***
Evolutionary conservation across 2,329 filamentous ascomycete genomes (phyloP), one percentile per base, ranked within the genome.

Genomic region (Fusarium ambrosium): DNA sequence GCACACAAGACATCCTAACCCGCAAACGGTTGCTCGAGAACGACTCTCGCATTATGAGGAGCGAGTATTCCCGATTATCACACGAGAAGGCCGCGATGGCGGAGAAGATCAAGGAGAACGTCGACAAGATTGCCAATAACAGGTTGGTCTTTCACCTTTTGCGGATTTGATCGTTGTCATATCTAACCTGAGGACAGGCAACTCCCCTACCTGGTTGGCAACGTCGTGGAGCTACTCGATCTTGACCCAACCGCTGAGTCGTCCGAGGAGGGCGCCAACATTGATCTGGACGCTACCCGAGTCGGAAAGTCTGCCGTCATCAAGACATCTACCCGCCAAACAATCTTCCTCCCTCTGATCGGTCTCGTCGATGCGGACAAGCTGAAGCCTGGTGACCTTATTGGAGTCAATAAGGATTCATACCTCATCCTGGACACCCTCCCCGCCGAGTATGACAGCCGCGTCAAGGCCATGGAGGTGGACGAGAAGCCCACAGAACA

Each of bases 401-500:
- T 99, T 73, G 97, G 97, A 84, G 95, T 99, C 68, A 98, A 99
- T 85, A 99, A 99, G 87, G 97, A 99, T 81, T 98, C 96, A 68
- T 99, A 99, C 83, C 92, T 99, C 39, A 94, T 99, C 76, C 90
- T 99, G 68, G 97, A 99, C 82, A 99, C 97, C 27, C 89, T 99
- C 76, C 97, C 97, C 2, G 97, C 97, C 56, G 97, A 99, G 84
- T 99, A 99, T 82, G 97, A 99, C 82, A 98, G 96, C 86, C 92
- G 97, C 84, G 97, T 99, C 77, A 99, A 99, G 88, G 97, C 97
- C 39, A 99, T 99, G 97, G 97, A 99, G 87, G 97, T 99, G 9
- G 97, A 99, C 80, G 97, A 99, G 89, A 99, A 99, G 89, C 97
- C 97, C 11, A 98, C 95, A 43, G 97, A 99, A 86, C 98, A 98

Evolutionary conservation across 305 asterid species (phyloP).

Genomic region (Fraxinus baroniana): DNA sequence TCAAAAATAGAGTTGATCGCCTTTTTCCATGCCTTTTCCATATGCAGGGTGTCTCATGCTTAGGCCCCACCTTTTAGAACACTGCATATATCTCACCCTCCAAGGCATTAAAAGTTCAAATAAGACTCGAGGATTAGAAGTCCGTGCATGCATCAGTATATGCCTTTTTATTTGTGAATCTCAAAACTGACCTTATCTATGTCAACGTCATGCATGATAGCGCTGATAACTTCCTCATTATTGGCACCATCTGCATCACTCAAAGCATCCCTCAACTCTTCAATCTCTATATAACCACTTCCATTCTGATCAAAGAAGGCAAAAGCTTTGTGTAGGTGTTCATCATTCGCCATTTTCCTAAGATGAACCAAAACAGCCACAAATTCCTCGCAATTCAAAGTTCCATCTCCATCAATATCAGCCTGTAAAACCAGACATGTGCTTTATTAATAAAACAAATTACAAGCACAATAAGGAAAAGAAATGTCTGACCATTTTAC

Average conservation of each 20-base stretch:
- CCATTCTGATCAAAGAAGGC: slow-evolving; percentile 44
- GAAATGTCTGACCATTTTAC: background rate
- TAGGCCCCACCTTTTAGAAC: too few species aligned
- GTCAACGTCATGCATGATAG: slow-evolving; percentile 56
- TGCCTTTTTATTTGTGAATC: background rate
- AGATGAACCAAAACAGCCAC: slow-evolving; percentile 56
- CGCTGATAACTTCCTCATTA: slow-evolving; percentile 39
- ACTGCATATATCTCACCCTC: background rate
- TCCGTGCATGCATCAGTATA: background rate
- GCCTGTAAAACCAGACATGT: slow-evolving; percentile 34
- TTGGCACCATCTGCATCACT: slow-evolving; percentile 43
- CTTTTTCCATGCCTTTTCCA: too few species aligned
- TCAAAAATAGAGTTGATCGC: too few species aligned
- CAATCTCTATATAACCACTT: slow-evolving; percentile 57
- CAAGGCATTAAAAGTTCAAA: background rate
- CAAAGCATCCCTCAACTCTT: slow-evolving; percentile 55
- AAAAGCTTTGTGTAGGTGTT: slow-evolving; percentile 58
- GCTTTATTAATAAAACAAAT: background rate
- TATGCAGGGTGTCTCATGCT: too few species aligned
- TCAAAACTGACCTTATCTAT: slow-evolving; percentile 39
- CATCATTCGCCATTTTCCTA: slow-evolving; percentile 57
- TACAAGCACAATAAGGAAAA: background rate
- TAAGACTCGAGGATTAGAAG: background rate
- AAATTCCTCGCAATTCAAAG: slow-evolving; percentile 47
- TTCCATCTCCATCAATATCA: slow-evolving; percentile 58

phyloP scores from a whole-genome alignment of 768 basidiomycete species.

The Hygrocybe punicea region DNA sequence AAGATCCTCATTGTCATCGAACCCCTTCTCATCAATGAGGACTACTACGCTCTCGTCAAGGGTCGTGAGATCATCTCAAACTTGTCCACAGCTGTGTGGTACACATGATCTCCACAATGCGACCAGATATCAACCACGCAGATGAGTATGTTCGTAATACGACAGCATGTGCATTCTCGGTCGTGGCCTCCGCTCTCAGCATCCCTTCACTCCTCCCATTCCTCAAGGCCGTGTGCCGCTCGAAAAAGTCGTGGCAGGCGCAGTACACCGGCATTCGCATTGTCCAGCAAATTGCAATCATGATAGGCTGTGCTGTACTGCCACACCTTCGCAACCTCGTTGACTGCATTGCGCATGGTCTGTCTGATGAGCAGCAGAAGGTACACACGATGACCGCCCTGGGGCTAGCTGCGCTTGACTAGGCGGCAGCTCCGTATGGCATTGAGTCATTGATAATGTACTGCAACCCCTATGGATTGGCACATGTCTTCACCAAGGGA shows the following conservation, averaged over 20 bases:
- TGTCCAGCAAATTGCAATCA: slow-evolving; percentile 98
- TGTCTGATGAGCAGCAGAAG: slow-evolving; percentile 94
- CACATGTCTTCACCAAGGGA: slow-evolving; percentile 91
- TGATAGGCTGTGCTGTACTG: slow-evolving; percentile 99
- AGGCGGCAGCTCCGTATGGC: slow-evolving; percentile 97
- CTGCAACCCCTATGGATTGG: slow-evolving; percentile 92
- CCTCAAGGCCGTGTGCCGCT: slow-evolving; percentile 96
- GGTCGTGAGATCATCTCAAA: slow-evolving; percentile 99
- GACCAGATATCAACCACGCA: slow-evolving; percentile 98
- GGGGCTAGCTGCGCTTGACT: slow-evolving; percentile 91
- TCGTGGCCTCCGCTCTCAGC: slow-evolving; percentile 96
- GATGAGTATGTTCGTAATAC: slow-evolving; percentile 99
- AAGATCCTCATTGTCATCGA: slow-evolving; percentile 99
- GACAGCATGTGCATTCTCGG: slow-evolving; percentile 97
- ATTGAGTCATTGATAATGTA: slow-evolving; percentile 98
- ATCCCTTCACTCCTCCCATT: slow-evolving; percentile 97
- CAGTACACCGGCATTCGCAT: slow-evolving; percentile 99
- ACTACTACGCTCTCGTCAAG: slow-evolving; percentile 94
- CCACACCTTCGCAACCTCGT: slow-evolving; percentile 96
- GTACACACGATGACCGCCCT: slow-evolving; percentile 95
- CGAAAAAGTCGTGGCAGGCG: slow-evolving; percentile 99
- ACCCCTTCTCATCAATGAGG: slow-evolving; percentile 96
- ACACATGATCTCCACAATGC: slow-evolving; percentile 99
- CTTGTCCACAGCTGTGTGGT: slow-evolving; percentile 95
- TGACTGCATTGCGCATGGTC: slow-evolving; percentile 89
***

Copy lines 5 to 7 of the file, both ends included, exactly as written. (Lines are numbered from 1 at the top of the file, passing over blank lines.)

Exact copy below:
- T 85, A 99, A 99, G 87, G 97, A 99, T 81, T 98, C 96, A 68
- T 99, A 99, C 83, C 92, T 99, C 39, A 94, T 99, C 76, C 90
- T 99, G 68, G 97, A 99, C 82, A 99, C 97, C 27, C 89, T 99